Written by: Dr. Brianna-Grace Dowdall – Naturopathic Doctor at The Runner’s Academy

This time of year brings with it a lull in racing for most of us. If you want in on some secrets to increase your chances of having a successful strong race season next year, this post is for you!


You’ve likely heard that running and physical activity in general puts the body through immense amounts of stress, both at the macro and micro levels. So with the race season dying down (for the majority of us), this is the perfect time of year to change your focus from high performance racing to recovery and rebuilding for next year’s race season. In Traditional Chinese Medicine this means transitioning from yang: high energy, lots of movement, the season of summer, to more yin: nourishment, rest, the season of winter.

As a naturopathic doctor, I treat patients holistically. This means treating each person as a whole and not focusing on just one individual aspect of health. Naturopathic doctors take into account your mental, physical and spiritual wellbeing. They ask about your health history from head to toe. Depending on your own unique state of health and wellbeing, your recovery and rebuilding will likely look a little different from another runner’s experience of health. However, there are a few general areas that runners in particular often have some room for improvement when it comes to rebuilding and recovery. Here are some brief introductions to a few of the common aspects of health runners typically need special nurturing after a busy race season.




It’s no secret that sleep is an extremely key determinant of our health. When we sleep a number of important processes occur. Studies have shown that sleep deprivation and poor quality sleep in many different kinds of athletes (runners included) actually decreases their ability to recover properly from physical activity and it’s detrimental to performance too. Specifically, research has shown that sleep deprivation can lead to an increase in resting heart rate and negative changes in the hormones ghrelin, leptin and growth hormone, all which control hunger and recovery processes. It causes decreased immune function, negatively affects mood with a higher risk of depression and anxiety, increases oxygen consumption and much more.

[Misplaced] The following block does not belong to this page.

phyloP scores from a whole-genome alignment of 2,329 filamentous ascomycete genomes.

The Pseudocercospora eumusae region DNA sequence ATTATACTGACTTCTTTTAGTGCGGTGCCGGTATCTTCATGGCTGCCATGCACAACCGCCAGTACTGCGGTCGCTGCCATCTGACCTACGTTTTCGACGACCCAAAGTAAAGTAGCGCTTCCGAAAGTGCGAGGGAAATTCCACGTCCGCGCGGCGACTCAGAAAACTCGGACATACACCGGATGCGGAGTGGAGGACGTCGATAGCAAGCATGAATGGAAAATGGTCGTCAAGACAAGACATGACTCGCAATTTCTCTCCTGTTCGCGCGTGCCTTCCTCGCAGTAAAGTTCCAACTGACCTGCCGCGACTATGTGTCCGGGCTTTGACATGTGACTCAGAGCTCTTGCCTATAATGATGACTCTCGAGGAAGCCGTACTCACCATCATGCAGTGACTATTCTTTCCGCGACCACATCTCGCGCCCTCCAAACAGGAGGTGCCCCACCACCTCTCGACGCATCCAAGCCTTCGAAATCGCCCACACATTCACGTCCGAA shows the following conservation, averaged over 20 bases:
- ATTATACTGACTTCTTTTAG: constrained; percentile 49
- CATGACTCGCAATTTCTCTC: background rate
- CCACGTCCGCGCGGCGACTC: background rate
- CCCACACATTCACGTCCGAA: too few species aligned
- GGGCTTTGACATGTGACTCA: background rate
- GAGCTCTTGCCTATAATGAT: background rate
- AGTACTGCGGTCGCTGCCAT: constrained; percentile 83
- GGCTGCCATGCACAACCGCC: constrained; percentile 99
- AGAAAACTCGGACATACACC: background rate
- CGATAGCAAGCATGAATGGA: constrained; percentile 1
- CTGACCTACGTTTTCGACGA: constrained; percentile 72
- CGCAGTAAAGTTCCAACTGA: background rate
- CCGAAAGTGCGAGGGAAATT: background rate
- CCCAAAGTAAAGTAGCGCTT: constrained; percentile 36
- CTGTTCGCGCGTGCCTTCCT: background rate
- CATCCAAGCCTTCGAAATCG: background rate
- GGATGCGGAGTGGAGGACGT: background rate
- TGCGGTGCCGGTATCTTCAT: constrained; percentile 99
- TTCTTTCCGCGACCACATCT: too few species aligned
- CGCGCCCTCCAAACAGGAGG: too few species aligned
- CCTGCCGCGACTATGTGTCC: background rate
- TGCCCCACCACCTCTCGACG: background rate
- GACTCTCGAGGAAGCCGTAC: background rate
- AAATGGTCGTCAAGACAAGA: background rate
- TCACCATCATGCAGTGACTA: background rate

When assessing sleep, we want to make sure that you are getting enough hours of good quality sleep (quality and quantity are important here!). Generally, I recommend runners try to aim for 8-9 hours of sleep a night to ensure optimal recovery and to allow for all of the above processes to occur properly. Another important factor is sleep latency, which means how long it takes for you to fall asleep. Sleep latency can give us insight into stress and anxiety and cortisol levels (one of our big stress hormones, more on this later). In terms of sleep quality, we want you to wake feeling rested. If you are waking up throughout the night for example, this again could give us a clue that your cortisol levels might be sub-optimal (among other reasons). Finally, we also want to rule out any serious causes of poor sleep such as (but not limited to) sleep apnea, insomnia, congestive heart failure or certain medications that interfere with sleep. Thankfully, naturopathic doctors have several tools that can help improve sleep quality, the number of hours you are asleep and the amount of time it takes for you to fall asleep. Here are some tips for improving your sleep that you can implement right away:


  1. Bedroom temperature: your bedroom should be a few degrees cooler than the rest of your house
  2. Stimuli before bed: try to remove any screens from your bedroom including computers, laptops, televisions and cell phones. Do your best to stop screen time (the amount of time looking at devices with screens) at least 30 minutes to an hour before bedtime. There’s also certain settings you can change on your phone and computer to change the colour of the light at a certain time of night. Additionally there are blue light glasses available which also block out the type of light that often messes up our circadian rythmn
  3. Keep a consistent time for when you go to bed and when you wake up
  4. Make sure your bedroom is dark, quiet and comfortable
  5. Avoid caffeine and alcohol close to bedtime
  6. Try implementing a relaxing activity before bed such as stretching, yoga or mindfulness/meditation

Other ways naturopathic doctors might help you achieve better sleep is by assessing circadian rhythm (especially important for runners who are shift workers or those who travel a lot either for work, races or for leisure), using botanical or natural supplements to help reduce anxiety and stress before bed (but ultimately using other interventions to get to the root cause of the stress and anxiety).